as amended, was then ordered favorably reported to the House of 
Representatives by voice vote.

                      Section-by-Section Analysis


Section 1. Short title

    Section 1 provides a short title for the bill, the ``James 
Peak Wilderness and Protection Area Act.''

Section 2. Wilderness designation

    Section 2 amends two existing wilderness laws, the Colorado 
Wilderness Act of 1993 (Public Law 103-77) and the Indian Peaks 
Wilderness Area and Arapaho National Recreation Act and the 
Oregon Islands Wilderness Area Act (Public Law 95-450). The 
amendments designate about 14,000 acres in Boulder, Clear 
Creek, and Gilpin Counties, Colorado, as the ``James Peak 
Wilderness'' and enlarge the Indian Peaks Wilderness by 3,195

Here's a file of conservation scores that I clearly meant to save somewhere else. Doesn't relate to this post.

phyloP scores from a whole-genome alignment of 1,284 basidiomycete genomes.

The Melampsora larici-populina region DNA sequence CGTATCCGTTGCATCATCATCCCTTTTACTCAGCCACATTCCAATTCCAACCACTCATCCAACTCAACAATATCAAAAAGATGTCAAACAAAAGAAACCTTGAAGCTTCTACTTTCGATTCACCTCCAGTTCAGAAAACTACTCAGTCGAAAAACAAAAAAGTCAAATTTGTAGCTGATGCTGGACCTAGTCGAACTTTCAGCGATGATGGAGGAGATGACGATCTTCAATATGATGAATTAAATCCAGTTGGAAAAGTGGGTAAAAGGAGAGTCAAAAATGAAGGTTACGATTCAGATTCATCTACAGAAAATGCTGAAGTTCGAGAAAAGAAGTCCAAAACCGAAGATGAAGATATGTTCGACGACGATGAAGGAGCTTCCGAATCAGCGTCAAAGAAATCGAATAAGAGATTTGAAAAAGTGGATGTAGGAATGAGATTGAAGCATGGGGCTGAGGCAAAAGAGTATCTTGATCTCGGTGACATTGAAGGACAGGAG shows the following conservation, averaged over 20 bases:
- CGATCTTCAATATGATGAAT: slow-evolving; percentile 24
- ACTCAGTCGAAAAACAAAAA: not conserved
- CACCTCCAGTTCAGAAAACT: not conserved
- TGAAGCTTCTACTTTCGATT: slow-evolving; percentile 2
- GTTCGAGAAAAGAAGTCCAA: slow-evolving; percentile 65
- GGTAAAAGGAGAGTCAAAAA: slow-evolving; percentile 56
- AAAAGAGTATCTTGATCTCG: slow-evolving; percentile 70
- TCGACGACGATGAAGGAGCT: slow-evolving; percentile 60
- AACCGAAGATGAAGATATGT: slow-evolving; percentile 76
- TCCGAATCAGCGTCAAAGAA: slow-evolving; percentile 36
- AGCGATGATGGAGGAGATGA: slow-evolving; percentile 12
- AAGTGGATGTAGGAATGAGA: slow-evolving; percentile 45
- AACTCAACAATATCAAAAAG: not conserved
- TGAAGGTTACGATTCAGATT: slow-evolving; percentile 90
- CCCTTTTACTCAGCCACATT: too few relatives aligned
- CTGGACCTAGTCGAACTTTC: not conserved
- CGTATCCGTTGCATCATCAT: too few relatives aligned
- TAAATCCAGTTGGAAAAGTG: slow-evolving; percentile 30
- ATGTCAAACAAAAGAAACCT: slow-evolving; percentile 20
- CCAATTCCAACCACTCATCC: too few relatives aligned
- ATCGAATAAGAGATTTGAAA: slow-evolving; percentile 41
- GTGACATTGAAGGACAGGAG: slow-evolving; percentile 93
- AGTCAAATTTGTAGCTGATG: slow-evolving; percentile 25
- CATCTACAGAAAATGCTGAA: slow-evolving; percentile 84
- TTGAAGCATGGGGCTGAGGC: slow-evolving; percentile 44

acres.

Section 3. Designation of the James Peak Protection Area, Colorado

    Section 3 designates about 16,000 acres of national forest 
land as the ``James Peak Protection Area''. Except as provided 
in this section, the Protection Area is to be managed in 
accordance with the relevant management prescriptions 
identified in the 1997 revision of the forest plan for the 
Arapaho/Roosevelt National Forest. The principal exceptions 
specified in the section cover four areas. First, the entire 
Protection Area is withdrawn, subject to valid existing rights, 
from all forms of appropriation or disposal under the public 
land laws as well as from location, entry, and patent under the 
mining laws and from operation of the mineral leasing, mineral 
materials, and geothermal leasing laws. Second, the entire 
Protection Area is closed to timber harvesting except to the 
extent needed for insect or disease control projects, hazardous 
fuel reduction or other measures for control of fire, or 
protection of public health and safety. Third, the United